Today, people are dealing with COVID-19 and all of the ancillary fears and stressors: health concerns, caretaking issues, working from home, economic anxiety and more. Even before the outbreak, consumers needed help reducing stress in their lives and finding ways to slow down. Before the pandemic, worldwide searches on Google for “anxiety” were at an all-time high. Imagine where they are now?

Even before the pandemic, the CDC had declared sleep disorders a public health epidemic. Also, before COVID-19, the number of people looking for anti-anxiety products was forecasted to grow by 24% within 12 months. Something tells me we might blow past these projections. There are many ways brands can help.

Meditation apps such as Headspace and Calm have seen an uptick in usage since COVID-19. They are now launching new features and even partnering with local governments to meet increasing demand.

Nike’s training app, Nike Training Club, is now free to anyone and encourages people to “play inside, no matter where you are.”

People know they need to decelerate and destress. They know physical activity is good for them. They have goals they want to achieve. Does your brand care about them enough to truly get in touch with what they’re dealing with? And then ask: how can we help? There are opportunities for brands that do.


3. Brands that engage in relevant ways

 Within health and wellness branding, there is often only one note that gets played and it is played in the key of “E” or “Earnest Sincerity”. As we know to be true, authenticity and reliability are important, but at the end of the day, a health and wellness brand is still a brand. And brands must do a few things to be truly vital.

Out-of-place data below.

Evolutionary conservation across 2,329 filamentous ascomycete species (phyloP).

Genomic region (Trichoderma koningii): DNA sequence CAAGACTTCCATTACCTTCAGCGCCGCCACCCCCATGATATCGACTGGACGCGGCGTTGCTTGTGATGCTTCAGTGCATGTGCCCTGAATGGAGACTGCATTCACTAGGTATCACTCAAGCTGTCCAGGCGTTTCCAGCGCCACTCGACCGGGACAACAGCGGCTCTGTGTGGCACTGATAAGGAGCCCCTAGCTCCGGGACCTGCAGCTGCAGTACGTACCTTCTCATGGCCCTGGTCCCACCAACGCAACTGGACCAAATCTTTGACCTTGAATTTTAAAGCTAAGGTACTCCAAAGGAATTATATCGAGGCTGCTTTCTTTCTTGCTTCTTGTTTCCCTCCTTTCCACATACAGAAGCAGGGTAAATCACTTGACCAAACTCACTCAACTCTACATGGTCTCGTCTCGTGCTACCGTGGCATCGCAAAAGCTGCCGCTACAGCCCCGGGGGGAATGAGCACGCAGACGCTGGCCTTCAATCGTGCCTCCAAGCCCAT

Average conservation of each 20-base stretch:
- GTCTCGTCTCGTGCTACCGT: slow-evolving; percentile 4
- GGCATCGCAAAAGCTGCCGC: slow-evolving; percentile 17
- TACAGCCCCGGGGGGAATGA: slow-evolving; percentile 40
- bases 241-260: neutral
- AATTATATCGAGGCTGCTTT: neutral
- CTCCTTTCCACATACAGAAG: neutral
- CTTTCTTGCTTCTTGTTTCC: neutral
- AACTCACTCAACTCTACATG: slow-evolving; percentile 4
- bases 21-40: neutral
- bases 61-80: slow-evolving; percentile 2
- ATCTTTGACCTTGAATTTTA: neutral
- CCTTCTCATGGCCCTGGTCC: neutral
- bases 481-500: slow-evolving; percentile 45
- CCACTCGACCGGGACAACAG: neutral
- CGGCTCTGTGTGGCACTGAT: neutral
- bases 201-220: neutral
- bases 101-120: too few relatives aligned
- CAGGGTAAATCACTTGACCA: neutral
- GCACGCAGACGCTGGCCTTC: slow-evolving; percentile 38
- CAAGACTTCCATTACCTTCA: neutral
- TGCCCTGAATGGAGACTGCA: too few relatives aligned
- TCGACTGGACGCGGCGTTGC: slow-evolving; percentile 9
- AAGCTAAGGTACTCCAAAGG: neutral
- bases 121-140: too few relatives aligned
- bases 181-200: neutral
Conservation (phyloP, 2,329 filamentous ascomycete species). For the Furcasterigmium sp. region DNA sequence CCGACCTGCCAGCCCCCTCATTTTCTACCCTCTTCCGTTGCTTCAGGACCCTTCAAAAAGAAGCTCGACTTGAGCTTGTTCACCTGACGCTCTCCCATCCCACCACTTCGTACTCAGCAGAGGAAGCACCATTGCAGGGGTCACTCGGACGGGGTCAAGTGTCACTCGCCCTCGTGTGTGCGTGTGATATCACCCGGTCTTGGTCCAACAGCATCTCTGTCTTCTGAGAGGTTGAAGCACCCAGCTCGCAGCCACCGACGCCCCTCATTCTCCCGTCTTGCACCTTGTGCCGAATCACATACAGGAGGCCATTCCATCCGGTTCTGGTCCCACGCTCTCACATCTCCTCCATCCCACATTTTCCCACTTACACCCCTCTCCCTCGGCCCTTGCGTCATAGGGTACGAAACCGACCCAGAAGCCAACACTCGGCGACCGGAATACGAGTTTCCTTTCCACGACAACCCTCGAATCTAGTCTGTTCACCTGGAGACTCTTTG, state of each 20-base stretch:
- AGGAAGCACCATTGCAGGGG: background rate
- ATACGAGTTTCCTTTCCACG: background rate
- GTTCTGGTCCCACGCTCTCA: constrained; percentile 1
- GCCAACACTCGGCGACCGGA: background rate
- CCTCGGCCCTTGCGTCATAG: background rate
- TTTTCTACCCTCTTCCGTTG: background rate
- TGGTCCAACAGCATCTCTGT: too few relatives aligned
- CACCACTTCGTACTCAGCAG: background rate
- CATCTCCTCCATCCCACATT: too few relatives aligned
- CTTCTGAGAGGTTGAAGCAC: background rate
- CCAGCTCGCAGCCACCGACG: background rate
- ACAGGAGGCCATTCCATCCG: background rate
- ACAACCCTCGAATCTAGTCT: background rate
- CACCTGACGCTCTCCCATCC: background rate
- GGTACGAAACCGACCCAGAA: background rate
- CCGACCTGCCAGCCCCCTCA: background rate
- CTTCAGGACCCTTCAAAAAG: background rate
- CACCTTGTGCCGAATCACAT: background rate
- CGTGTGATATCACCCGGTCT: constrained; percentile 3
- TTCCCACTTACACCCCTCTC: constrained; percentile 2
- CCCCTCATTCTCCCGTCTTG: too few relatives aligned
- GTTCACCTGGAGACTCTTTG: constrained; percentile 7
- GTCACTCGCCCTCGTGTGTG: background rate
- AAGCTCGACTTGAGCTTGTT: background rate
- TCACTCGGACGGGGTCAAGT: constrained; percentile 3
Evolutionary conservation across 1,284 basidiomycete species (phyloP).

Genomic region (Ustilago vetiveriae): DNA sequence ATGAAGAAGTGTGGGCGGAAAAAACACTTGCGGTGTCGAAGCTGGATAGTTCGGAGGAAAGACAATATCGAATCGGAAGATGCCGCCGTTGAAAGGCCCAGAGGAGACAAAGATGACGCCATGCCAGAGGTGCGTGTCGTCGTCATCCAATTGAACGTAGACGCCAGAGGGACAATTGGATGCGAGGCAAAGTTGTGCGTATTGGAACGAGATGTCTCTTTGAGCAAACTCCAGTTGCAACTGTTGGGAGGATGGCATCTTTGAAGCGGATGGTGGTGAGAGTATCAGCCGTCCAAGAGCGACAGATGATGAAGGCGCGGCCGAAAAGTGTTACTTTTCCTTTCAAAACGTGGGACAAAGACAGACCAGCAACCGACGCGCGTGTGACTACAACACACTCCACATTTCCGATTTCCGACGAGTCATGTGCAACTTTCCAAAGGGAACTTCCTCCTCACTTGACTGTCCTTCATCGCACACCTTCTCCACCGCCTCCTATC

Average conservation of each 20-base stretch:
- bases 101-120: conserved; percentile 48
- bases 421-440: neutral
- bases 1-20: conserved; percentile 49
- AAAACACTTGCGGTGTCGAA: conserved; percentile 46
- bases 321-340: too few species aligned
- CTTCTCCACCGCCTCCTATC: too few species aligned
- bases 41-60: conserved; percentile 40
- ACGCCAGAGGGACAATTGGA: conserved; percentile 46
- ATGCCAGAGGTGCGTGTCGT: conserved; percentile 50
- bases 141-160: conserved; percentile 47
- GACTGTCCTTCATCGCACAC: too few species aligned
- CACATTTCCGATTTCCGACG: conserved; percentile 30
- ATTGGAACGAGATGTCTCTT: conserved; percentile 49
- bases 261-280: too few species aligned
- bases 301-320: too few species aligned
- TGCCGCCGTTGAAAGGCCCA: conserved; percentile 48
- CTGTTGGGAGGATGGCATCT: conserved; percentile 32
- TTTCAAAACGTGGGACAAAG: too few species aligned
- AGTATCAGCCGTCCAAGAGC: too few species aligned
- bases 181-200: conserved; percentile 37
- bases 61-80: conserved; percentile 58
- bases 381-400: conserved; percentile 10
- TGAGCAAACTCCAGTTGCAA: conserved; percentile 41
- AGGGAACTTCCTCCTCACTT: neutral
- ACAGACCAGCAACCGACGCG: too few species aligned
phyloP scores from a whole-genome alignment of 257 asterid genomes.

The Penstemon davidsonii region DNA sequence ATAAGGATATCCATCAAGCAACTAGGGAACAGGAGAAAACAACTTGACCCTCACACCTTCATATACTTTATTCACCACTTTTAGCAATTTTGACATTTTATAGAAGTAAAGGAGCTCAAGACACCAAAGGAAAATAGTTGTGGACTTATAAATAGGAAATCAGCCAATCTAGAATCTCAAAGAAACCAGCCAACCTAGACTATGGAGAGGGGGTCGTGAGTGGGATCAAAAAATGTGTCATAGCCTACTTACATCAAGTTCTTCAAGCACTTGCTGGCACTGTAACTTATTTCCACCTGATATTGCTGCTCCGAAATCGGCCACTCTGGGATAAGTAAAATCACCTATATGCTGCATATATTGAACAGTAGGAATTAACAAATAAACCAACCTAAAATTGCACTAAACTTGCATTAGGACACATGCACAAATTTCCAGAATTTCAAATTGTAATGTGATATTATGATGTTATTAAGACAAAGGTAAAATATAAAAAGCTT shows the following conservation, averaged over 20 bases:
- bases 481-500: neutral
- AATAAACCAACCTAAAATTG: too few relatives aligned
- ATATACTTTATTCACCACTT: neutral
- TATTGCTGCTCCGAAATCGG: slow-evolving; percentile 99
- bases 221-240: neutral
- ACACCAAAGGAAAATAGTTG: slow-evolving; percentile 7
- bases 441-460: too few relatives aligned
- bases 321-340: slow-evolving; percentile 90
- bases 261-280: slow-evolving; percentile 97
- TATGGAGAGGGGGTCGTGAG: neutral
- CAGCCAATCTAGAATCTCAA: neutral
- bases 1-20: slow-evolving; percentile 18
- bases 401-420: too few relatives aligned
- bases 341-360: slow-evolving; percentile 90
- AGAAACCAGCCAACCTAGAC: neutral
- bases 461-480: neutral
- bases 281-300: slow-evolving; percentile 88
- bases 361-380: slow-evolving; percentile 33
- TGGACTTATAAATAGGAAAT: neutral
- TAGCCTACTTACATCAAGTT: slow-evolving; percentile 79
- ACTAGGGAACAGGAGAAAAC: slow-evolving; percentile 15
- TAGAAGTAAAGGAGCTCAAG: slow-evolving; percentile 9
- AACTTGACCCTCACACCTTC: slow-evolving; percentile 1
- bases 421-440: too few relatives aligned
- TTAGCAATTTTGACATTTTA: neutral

They must create and leverage a distinct identity with what we call “sacred brand assets.” Think of all those eyes looking for the visual language they associate with their brand when scanning store shelves, hoping against hope, that there wouldn’t be another empty shelf. A strong and compelling visual brand language can help consumers locate the brand more quickly and make it resonate more deeply.

Consider Kellogg’s, a brand that amplified its core equities with a captivating visual language. In order to reinforce key strategic equities as the provider of natural grain goodness, Kellogg’s reclaimed key iconic assets. This has allowed Kellogg’s to regain leadership and stand out from the rest.

A health and wellness brand should also offer compelling experiences and content. We find ourselves in a unique moment when brands that lead with deep, personal connections can win the hearts and minds of consumers who need them. In these days of isolation and beyond, people are hungry for little escapes that capture the imagination, and support them throughout the day in the many roles they are balancing.

Lego is giving science lessons to homebound kids. They are repurposing their existing #ExplainWithLego content for children being homeschooled with topics ranging from “How do Volcanos work?” to “Why do we have seasons?”

Brands should seek always to be interesting in relevant and authentic ways. Have a personality. Develop a tone of voice. Consider the sonic aspects of your brand. These are every bit as important as the visual symbols.

Vicks brings the idea of ‘Breathe On’ to life with an animated logo taking a deep breath, accompanied by the sound of just that, all of which work together to reinforce key brand equities in a really intuitive, meaningful way.

 

So, CPG marketers, take heart.

Know that even during a crisis, there are products people want and need, indeed that they even cling to. Amidst all the anxiety, stress and confusion, many of the things that people rely on and take comfort in day in and day out end up being the brands with which people surround themselves. And these consumers will continue to look to these same brands to help them achieve their health and wellness goals.

Find ways to be your consumers’ partners on their journey. Strive for meaning in your consumers’ lives. If you do, your brand will remain relevant during a crisis, as well as during all the humdrum, routine, glorious moments as well.

Can’t wait for those.